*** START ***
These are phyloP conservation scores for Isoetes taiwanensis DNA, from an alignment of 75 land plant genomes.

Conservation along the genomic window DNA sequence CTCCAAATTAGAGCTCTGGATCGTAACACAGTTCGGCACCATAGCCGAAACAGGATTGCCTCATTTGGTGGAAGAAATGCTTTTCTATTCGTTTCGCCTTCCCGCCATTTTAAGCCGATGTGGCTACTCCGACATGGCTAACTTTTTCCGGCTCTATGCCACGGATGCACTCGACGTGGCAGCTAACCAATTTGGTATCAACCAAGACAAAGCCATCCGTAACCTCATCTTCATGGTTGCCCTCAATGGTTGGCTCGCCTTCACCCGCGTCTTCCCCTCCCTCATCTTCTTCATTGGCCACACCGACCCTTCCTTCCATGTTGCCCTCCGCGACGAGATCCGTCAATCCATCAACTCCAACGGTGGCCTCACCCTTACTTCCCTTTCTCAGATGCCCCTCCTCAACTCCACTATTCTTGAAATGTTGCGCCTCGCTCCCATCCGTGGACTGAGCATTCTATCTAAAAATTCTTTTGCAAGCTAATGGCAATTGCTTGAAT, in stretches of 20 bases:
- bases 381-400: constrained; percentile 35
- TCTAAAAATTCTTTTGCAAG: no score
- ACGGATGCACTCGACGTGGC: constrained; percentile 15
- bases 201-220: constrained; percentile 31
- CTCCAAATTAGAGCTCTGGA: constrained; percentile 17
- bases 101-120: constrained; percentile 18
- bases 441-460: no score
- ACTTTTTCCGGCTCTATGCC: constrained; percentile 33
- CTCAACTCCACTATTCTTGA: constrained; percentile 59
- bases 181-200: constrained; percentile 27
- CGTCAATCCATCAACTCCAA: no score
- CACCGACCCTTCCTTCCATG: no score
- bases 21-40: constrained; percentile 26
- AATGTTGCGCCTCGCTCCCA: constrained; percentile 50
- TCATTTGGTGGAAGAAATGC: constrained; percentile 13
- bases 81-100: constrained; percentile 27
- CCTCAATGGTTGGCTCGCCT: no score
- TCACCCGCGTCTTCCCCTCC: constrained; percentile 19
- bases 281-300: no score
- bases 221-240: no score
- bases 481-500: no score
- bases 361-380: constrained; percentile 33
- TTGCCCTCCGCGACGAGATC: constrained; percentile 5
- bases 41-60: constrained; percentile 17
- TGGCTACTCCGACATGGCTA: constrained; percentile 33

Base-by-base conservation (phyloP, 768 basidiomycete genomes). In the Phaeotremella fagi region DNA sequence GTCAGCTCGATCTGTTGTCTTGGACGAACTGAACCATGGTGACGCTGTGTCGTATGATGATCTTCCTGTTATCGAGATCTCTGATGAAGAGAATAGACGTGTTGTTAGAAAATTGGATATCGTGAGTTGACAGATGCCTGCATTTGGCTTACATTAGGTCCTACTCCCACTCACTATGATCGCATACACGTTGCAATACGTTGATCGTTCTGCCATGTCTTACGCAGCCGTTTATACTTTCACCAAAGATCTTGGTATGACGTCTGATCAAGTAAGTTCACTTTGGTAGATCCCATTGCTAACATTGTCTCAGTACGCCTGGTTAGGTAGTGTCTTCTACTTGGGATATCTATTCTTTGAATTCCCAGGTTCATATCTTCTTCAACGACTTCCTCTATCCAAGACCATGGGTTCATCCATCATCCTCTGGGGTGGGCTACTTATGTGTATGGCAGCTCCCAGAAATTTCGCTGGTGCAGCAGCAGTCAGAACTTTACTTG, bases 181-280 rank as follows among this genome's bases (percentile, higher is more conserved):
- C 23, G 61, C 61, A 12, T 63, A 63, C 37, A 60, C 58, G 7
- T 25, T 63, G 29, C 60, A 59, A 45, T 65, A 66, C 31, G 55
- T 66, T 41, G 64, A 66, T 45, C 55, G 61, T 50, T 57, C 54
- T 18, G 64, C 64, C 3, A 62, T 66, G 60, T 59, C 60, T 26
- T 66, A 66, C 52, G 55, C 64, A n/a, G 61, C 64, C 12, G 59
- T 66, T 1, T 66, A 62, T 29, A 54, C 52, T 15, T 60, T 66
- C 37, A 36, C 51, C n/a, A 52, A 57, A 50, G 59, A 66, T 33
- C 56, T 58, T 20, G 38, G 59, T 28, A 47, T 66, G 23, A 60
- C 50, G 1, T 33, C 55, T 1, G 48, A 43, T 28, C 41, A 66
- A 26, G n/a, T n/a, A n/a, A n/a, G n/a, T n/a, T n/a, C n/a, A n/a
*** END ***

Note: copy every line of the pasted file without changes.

These are phyloP conservation scores for Isoetes taiwanensis DNA, from an alignment of 75 land plant genomes.

Conservation along the genomic window DNA sequence CTCCAAATTAGAGCTCTGGATCGTAACACAGTTCGGCACCATAGCCGAAACAGGATTGCCTCATTTGGTGGAAGAAATGCTTTTCTATTCGTTTCGCCTTCCCGCCATTTTAAGCCGATGTGGCTACTCCGACATGGCTAACTTTTTCCGGCTCTATGCCACGGATGCACTCGACGTGGCAGCTAACCAATTTGGTATCAACCAAGACAAAGCCATCCGTAACCTCATCTTCATGGTTGCCCTCAATGGTTGGCTCGCCTTCACCCGCGTCTTCCCCTCCCTCATCTTCTTCATTGGCCACACCGACCCTTCCTTCCATGTTGCCCTCCGCGACGAGATCCGTCAATCCATCAACTCCAACGGTGGCCTCACCCTTACTTCCCTTTCTCAGATGCCCCTCCTCAACTCCACTATTCTTGAAATGTTGCGCCTCGCTCCCATCCGTGGACTGAGCATTCTATCTAAAAATTCTTTTGCAAGCTAATGGCAATTGCTTGAAT, in stretches of 20 bases:
- bases 381-400: constrained; percentile 35
- TCTAAAAATTCTTTTGCAAG: no score
- ACGGATGCACTCGACGTGGC: constrained; percentile 15
- bases 201-220: constrained; percentile 31
- CTCCAAATTAGAGCTCTGGA: constrained; percentile 17
- bases 101-120: constrained; percentile 18
- bases 441-460: no score
- ACTTTTTCCGGCTCTATGCC: constrained; percentile 33
- CTCAACTCCACTATTCTTGA: constrained; percentile 59
- bases 181-200: constrained; percentile 27
- CGTCAATCCATCAACTCCAA: no score
- CACCGACCCTTCCTTCCATG: no score
- bases 21-40: constrained; percentile 26
- AATGTTGCGCCTCGCTCCCA: constrained; percentile 50
- TCATTTGGTGGAAGAAATGC: constrained; percentile 13
- bases 81-100: constrained; percentile 27
- CCTCAATGGTTGGCTCGCCT: no score
- TCACCCGCGTCTTCCCCTCC: constrained; percentile 19
- bases 281-300: no score
- bases 221-240: no score
- bases 481-500: no score
- bases 361-380: constrained; percentile 33
- TTGCCCTCCGCGACGAGATC: constrained; percentile 5
- bases 41-60: constrained; percentile 17
- TGGCTACTCCGACATGGCTA: constrained; percentile 33

Base-by-base conservation (phyloP, 768 basidiomycete genomes). In the Phaeotremella fagi region DNA sequence GTCAGCTCGATCTGTTGTCTTGGACGAACTGAACCATGGTGACGCTGTGTCGTATGATGATCTTCCTGTTATCGAGATCTCTGATGAAGAGAATAGACGTGTTGTTAGAAAATTGGATATCGTGAGTTGACAGATGCCTGCATTTGGCTTACATTAGGTCCTACTCCCACTCACTATGATCGCATACACGTTGCAATACGTTGATCGTTCTGCCATGTCTTACGCAGCCGTTTATACTTTCACCAAAGATCTTGGTATGACGTCTGATCAAGTAAGTTCACTTTGGTAGATCCCATTGCTAACATTGTCTCAGTACGCCTGGTTAGGTAGTGTCTTCTACTTGGGATATCTATTCTTTGAATTCCCAGGTTCATATCTTCTTCAACGACTTCCTCTATCCAAGACCATGGGTTCATCCATCATCCTCTGGGGTGGGCTACTTATGTGTATGGCAGCTCCCAGAAATTTCGCTGGTGCAGCAGCAGTCAGAACTTTACTTG, bases 181-280 rank as follows among this genome's bases (percentile, higher is more conserved):
- C 23, G 61, C 61, A 12, T 63, A 63, C 37, A 60, C 58, G 7
- T 25, T 63, G 29, C 60, A 59, A 45, T 65, A 66, C 31, G 55
- T 66, T 41, G 64, A 66, T 45, C 55, G 61, T 50, T 57, C 54
- T 18, G 64, C 64, C 3, A 62, T 66, G 60, T 59, C 60, T 26
- T 66, A 66, C 52, G 55, C 64, A n/a, G 61, C 64, C 12, G 59
- T 66, T 1, T 66, A 62, T 29, A 54, C 52, T 15, T 60, T 66
- C 37, A 36, C 51, C n/a, A 52, A 57, A 50, G 59, A 66, T 33
- C 56, T 58, T 20, G 38, G 59, T 28, A 47, T 66, G 23, A 60
- C 50, G 1, T 33, C 55, T 1, G 48, A 43, T 28, C 41, A 66
- A 26, G n/a, T n/a, A n/a, A n/a, G n/a, T n/a, T n/a, C n/a, A n/a